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Thursday, November 20, 2014

Protests in Mexico City, Acapulco, & La Paz, Bolivia Over 43 Missing Students

Relatives of 43 missing Mexican students, who the authorities say were murdered by a drugs gang, have led mass protests in the capital.

Convoys carrying the families arrived in Mexico City on Thursday after touring the country to rally support.

Masked protesters clashed with police near the airport hours before the three
marches started. Some 200 hooded protesters threw rocks and Molotov cocktails
 at police officers burning a motorcycle.
Many remain unconvinced by the official explanation and still hope the students will be found alive.

Francisco Lagro, father of 19-year-old Magdaleno, one of those missing, was travelling on one of the caravans.

"It's been almost two months without knowing where they are. We don't know anything and we're desperate," he said.

"What are they doing? In what conditions? Do they get any water or food? Are they tied up? We have so many questions."

The government's handling of the case of the missing students
has provoked widespread anger in Mexico
Many thousands have converged on Mexico City's main square, or Zocalo.

A small protest turned violent near Mexico City's international airport, when some 200 hooded protesters threw rocks and Molotov cocktails at police officers who had been trying to disperse them. Police say no-one was injured.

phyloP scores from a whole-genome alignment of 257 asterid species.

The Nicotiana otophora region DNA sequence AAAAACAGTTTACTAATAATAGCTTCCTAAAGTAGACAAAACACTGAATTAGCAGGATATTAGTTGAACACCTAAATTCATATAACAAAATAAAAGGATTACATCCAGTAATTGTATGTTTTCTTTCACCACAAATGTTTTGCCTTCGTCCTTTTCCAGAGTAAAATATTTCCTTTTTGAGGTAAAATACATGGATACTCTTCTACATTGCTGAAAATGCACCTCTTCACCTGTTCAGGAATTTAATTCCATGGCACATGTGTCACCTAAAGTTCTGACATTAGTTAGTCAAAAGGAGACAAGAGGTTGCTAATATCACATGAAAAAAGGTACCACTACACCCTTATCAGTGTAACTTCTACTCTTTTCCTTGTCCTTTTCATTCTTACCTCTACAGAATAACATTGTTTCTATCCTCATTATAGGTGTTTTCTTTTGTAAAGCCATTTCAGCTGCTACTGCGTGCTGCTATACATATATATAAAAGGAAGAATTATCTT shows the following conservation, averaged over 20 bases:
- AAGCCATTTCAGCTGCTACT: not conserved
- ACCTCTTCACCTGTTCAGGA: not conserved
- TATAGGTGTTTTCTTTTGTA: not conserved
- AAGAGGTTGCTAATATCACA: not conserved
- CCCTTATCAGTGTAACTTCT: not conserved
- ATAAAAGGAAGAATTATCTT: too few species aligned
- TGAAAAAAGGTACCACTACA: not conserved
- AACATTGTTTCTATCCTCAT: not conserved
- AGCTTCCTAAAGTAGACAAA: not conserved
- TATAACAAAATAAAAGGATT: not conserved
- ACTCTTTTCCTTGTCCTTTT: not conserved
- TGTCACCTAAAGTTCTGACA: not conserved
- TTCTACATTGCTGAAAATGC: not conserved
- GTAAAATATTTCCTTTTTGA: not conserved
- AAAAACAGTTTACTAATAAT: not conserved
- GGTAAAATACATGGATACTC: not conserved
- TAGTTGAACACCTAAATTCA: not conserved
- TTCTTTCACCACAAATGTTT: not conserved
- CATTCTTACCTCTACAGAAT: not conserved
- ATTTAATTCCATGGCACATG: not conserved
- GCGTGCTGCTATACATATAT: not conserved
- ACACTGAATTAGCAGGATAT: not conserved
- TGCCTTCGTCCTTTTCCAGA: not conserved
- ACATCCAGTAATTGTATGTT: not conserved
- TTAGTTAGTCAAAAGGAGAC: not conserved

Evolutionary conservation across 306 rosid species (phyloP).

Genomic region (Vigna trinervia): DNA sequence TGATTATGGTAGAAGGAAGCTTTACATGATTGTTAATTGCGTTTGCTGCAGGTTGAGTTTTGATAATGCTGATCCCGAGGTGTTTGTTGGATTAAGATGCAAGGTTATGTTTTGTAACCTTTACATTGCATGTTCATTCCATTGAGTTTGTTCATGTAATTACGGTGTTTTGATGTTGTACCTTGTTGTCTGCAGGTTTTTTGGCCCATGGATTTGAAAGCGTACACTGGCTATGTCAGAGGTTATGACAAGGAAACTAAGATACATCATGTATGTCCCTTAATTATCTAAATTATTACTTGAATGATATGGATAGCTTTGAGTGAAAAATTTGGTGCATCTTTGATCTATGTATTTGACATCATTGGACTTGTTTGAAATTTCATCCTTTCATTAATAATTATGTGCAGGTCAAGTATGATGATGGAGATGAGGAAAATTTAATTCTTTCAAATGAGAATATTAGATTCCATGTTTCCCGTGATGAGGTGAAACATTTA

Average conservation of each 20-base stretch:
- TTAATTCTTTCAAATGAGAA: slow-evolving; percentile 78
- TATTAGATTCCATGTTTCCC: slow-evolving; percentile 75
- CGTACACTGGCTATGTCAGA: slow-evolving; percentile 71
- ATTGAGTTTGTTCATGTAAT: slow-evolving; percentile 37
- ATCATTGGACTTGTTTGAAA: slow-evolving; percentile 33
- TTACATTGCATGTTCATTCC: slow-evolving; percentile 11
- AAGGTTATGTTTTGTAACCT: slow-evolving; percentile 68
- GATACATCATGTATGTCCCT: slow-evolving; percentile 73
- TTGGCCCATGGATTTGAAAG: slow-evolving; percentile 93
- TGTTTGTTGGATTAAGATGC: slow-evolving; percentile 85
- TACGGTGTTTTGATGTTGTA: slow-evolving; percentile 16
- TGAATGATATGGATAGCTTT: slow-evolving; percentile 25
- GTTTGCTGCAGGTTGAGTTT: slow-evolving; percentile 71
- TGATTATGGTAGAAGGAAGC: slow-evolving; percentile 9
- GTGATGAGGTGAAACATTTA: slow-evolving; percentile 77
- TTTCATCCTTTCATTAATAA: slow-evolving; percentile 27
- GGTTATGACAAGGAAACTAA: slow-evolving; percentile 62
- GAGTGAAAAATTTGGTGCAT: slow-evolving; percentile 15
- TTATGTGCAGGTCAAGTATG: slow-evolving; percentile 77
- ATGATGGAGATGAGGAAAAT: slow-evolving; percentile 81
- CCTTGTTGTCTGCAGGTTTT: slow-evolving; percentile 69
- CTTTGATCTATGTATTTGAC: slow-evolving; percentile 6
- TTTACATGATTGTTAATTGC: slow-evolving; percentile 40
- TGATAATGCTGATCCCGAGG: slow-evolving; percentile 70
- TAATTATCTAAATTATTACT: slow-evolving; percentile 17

Despite that incident, the protests were less violent and destructive than those just over a week ago.

Many shops and businesses were reportedly closed on Thursday because of the marches.
Bolivian students marched in solidarity with their Mexican counterparts in La Paz
Demonstrators have also called for a nationwide strike. Protests are also under way in other parts of Mexico and abroad.

The abduction has galvanised opposition to rampant political corruption and violence, says the BBC's Wyre Davies in Mexico City.

Mexican President Enrique Pena Nieto has accused some of the protesters of trying to "destabilise" the state.

A student takes part in a protest by students of the Ayotzinapa school
and parents of the 43 missing students in Acapulco
The protests for the missing students reflect wider anger at political corruption
Analysts say the issue is the biggest challenge he has faced in his two years of office.

The students, all trainee teachers, went missing after attending a protest in Iguala, Guerrero State.

Forensic tests are being carried out on bodies found in mass graves in the state.

More than 100,000 people have been killed and 27,000 have disappeared in Mexico in the last decade.